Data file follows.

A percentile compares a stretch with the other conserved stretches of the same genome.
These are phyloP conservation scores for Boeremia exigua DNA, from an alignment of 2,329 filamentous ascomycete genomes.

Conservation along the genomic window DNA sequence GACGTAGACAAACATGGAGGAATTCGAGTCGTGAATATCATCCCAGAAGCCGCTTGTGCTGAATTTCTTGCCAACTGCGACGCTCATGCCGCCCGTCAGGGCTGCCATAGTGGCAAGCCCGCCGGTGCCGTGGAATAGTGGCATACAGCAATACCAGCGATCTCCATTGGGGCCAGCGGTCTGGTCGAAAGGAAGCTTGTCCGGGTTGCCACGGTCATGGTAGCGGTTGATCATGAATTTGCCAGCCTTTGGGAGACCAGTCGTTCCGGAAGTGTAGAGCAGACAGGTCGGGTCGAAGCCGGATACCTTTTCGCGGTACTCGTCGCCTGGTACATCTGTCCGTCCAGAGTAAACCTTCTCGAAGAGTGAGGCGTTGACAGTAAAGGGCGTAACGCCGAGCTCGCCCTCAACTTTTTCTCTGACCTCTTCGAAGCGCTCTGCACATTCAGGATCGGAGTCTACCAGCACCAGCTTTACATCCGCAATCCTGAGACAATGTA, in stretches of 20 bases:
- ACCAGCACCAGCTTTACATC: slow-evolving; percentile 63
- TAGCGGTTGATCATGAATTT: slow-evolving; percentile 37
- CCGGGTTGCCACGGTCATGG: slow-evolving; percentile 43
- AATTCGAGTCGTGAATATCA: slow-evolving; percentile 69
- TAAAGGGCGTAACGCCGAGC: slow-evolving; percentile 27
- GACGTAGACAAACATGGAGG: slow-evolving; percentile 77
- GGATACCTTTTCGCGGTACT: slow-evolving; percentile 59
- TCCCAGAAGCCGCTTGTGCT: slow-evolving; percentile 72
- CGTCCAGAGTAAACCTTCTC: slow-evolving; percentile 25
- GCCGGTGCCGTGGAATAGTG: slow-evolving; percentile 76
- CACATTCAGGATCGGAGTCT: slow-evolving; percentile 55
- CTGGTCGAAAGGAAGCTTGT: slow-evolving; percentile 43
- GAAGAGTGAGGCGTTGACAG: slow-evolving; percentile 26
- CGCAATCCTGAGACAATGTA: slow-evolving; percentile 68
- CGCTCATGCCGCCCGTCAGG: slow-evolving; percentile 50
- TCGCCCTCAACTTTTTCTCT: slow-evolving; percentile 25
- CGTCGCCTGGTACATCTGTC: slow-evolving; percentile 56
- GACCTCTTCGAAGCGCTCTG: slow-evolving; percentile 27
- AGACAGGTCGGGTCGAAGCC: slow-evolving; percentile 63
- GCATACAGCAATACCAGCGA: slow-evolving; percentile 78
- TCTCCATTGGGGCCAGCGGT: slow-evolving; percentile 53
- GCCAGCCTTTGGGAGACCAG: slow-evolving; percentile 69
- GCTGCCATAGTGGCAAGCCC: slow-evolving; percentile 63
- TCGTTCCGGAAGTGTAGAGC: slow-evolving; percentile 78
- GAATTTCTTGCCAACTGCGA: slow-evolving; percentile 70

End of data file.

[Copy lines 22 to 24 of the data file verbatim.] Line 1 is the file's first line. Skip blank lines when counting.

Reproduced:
- AGACAGGTCGGGTCGAAGCC: slow-evolving; percentile 63
- GCATACAGCAATACCAGCGA: slow-evolving; percentile 78
- TCTCCATTGGGGCCAGCGGT: slow-evolving; percentile 53